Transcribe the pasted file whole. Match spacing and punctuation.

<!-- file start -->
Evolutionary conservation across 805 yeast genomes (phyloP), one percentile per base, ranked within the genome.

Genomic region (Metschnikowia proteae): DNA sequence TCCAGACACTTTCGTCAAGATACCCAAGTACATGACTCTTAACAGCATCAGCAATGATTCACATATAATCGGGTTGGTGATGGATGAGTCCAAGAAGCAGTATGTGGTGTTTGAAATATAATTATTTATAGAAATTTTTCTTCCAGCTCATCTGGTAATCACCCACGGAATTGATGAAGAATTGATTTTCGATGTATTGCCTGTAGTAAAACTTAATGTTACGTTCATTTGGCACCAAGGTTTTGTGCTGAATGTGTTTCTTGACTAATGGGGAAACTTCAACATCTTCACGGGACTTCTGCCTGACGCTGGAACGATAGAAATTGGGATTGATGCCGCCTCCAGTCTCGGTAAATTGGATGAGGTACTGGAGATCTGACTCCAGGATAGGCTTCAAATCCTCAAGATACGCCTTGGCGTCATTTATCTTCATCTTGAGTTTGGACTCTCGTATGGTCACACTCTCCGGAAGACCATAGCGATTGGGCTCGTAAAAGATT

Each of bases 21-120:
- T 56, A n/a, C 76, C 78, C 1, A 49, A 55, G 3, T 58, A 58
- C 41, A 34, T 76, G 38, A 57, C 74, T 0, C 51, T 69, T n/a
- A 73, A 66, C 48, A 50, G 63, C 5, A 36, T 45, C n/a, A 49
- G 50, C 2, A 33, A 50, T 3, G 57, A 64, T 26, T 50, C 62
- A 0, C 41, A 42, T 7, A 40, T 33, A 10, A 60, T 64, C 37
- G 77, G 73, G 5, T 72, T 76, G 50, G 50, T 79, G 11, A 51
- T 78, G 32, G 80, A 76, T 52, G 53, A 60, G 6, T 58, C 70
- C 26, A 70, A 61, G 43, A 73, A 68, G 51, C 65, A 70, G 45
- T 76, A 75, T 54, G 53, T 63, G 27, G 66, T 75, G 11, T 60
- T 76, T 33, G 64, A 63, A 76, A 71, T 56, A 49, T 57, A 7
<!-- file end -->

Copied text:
Evolutionary conservation across 805 yeast genomes (phyloP), one percentile per base, ranked within the genome.

Genomic region (Metschnikowia proteae): DNA sequence TCCAGACACTTTCGTCAAGATACCCAAGTACATGACTCTTAACAGCATCAGCAATGATTCACATATAATCGGGTTGGTGATGGATGAGTCCAAGAAGCAGTATGTGGTGTTTGAAATATAATTATTTATAGAAATTTTTCTTCCAGCTCATCTGGTAATCACCCACGGAATTGATGAAGAATTGATTTTCGATGTATTGCCTGTAGTAAAACTTAATGTTACGTTCATTTGGCACCAAGGTTTTGTGCTGAATGTGTTTCTTGACTAATGGGGAAACTTCAACATCTTCACGGGACTTCTGCCTGACGCTGGAACGATAGAAATTGGGATTGATGCCGCCTCCAGTCTCGGTAAATTGGATGAGGTACTGGAGATCTGACTCCAGGATAGGCTTCAAATCCTCAAGATACGCCTTGGCGTCATTTATCTTCATCTTGAGTTTGGACTCTCGTATGGTCACACTCTCCGGAAGACCATAGCGATTGGGCTCGTAAAAGATT

Each of bases 21-120:
- T 56, A n/a, C 76, C 78, C 1, A 49, A 55, G 3, T 58, A 58
- C 41, A 34, T 76, G 38, A 57, C 74, T 0, C 51, T 69, T n/a
- A 73, A 66, C 48, A 50, G 63, C 5, A 36, T 45, C n/a, A 49
- G 50, C 2, A 33, A 50, T 3, G 57, A 64, T 26, T 50, C 62
- A 0, C 41, A 42, T 7, A 40, T 33, A 10, A 60, T 64, C 37
- G 77, G 73, G 5, T 72, T 76, G 50, G 50, T 79, G 11, A 51
- T 78, G 32, G 80, A 76, T 52, G 53, A 60, G 6, T 58, C 70
- C 26, A 70, A 61, G 43, A 73, A 68, G 51, C 65, A 70, G 45
- T 76, A 75, T 54, G 53, T 63, G 27, G 66, T 75, G 11, T 60
- T 76, T 33, G 64, A 63, A 76, A 71, T 56, A 49, T 57, A 7